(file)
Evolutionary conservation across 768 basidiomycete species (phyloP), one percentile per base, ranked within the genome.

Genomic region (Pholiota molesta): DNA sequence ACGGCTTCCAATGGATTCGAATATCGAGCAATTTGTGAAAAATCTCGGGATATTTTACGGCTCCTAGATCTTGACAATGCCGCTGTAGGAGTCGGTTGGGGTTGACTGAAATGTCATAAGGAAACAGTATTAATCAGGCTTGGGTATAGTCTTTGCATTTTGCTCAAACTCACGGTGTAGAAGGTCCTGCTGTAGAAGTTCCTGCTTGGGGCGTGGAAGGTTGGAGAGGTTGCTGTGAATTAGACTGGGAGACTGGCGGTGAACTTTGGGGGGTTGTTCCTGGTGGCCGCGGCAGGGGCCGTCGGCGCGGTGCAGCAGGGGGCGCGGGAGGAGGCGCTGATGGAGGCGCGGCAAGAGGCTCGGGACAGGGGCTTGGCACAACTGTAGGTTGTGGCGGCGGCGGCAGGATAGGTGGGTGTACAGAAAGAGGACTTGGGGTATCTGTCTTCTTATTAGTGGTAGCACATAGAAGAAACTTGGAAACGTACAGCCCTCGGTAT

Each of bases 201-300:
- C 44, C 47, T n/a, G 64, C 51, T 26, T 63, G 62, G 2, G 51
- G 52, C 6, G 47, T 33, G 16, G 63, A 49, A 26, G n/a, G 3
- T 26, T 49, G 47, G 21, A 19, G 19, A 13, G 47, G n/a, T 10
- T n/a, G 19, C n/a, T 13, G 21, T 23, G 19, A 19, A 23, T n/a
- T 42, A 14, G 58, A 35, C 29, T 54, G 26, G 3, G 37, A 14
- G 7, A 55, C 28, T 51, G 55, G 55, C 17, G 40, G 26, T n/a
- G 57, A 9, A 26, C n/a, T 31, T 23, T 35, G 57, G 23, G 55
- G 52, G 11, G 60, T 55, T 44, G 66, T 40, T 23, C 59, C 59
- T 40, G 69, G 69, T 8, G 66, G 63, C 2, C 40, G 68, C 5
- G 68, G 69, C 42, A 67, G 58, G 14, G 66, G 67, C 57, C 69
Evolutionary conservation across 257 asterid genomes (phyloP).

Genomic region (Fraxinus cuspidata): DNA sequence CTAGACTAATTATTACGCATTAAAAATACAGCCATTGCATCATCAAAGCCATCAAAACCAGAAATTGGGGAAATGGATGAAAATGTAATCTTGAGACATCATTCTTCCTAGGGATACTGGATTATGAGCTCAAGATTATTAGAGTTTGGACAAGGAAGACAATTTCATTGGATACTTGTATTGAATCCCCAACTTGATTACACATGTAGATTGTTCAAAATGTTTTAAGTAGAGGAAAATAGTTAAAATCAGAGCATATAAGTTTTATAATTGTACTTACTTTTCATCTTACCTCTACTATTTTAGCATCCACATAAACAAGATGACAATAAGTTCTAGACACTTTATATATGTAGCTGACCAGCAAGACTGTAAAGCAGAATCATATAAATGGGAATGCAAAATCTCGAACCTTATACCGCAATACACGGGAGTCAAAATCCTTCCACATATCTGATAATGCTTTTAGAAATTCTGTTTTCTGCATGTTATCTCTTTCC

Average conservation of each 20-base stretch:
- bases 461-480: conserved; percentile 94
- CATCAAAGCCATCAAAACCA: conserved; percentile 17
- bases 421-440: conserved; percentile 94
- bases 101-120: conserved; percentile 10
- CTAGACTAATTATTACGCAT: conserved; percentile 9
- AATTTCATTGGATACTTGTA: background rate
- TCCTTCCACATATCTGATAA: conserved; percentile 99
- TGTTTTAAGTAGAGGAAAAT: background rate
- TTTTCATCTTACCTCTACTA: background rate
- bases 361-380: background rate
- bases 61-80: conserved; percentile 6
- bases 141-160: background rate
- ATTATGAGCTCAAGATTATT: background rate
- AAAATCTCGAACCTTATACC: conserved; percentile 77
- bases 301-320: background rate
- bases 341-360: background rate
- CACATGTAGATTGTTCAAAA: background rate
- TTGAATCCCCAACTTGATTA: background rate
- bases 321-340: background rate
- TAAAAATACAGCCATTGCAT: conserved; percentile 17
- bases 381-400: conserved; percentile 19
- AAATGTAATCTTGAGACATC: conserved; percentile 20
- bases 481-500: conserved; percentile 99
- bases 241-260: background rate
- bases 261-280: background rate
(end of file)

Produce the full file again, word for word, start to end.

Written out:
Evolutionary conservation across 768 basidiomycete species (phyloP), one percentile per base, ranked within the genome.

Genomic region (Pholiota molesta): DNA sequence ACGGCTTCCAATGGATTCGAATATCGAGCAATTTGTGAAAAATCTCGGGATATTTTACGGCTCCTAGATCTTGACAATGCCGCTGTAGGAGTCGGTTGGGGTTGACTGAAATGTCATAAGGAAACAGTATTAATCAGGCTTGGGTATAGTCTTTGCATTTTGCTCAAACTCACGGTGTAGAAGGTCCTGCTGTAGAAGTTCCTGCTTGGGGCGTGGAAGGTTGGAGAGGTTGCTGTGAATTAGACTGGGAGACTGGCGGTGAACTTTGGGGGGTTGTTCCTGGTGGCCGCGGCAGGGGCCGTCGGCGCGGTGCAGCAGGGGGCGCGGGAGGAGGCGCTGATGGAGGCGCGGCAAGAGGCTCGGGACAGGGGCTTGGCACAACTGTAGGTTGTGGCGGCGGCGGCAGGATAGGTGGGTGTACAGAAAGAGGACTTGGGGTATCTGTCTTCTTATTAGTGGTAGCACATAGAAGAAACTTGGAAACGTACAGCCCTCGGTAT

Each of bases 201-300:
- C 44, C 47, T n/a, G 64, C 51, T 26, T 63, G 62, G 2, G 51
- G 52, C 6, G 47, T 33, G 16, G 63, A 49, A 26, G n/a, G 3
- T 26, T 49, G 47, G 21, A 19, G 19, A 13, G 47, G n/a, T 10
- T n/a, G 19, C n/a, T 13, G 21, T 23, G 19, A 19, A 23, T n/a
- T 42, A 14, G 58, A 35, C 29, T 54, G 26, G 3, G 37, A 14
- G 7, A 55, C 28, T 51, G 55, G 55, C 17, G 40, G 26, T n/a
- G 57, A 9, A 26, C n/a, T 31, T 23, T 35, G 57, G 23, G 55
- G 52, G 11, G 60, T 55, T 44, G 66, T 40, T 23, C 59, C 59
- T 40, G 69, G 69, T 8, G 66, G 63, C 2, C 40, G 68, C 5
- G 68, G 69, C 42, A 67, G 58, G 14, G 66, G 67, C 57, C 69
Evolutionary conservation across 257 asterid genomes (phyloP).

Genomic region (Fraxinus cuspidata): DNA sequence CTAGACTAATTATTACGCATTAAAAATACAGCCATTGCATCATCAAAGCCATCAAAACCAGAAATTGGGGAAATGGATGAAAATGTAATCTTGAGACATCATTCTTCCTAGGGATACTGGATTATGAGCTCAAGATTATTAGAGTTTGGACAAGGAAGACAATTTCATTGGATACTTGTATTGAATCCCCAACTTGATTACACATGTAGATTGTTCAAAATGTTTTAAGTAGAGGAAAATAGTTAAAATCAGAGCATATAAGTTTTATAATTGTACTTACTTTTCATCTTACCTCTACTATTTTAGCATCCACATAAACAAGATGACAATAAGTTCTAGACACTTTATATATGTAGCTGACCAGCAAGACTGTAAAGCAGAATCATATAAATGGGAATGCAAAATCTCGAACCTTATACCGCAATACACGGGAGTCAAAATCCTTCCACATATCTGATAATGCTTTTAGAAATTCTGTTTTCTGCATGTTATCTCTTTCC

Average conservation of each 20-base stretch:
- bases 461-480: conserved; percentile 94
- CATCAAAGCCATCAAAACCA: conserved; percentile 17
- bases 421-440: conserved; percentile 94
- bases 101-120: conserved; percentile 10
- CTAGACTAATTATTACGCAT: conserved; percentile 9
- AATTTCATTGGATACTTGTA: background rate
- TCCTTCCACATATCTGATAA: conserved; percentile 99
- TGTTTTAAGTAGAGGAAAAT: background rate
- TTTTCATCTTACCTCTACTA: background rate
- bases 361-380: background rate
- bases 61-80: conserved; percentile 6
- bases 141-160: background rate
- ATTATGAGCTCAAGATTATT: background rate
- AAAATCTCGAACCTTATACC: conserved; percentile 77
- bases 301-320: background rate
- bases 341-360: background rate
- CACATGTAGATTGTTCAAAA: background rate
- TTGAATCCCCAACTTGATTA: background rate
- bases 321-340: background rate
- TAAAAATACAGCCATTGCAT: conserved; percentile 17
- bases 381-400: conserved; percentile 19
- AAATGTAATCTTGAGACATC: conserved; percentile 20
- bases 481-500: conserved; percentile 99
- bases 241-260: background rate
- bases 261-280: background rate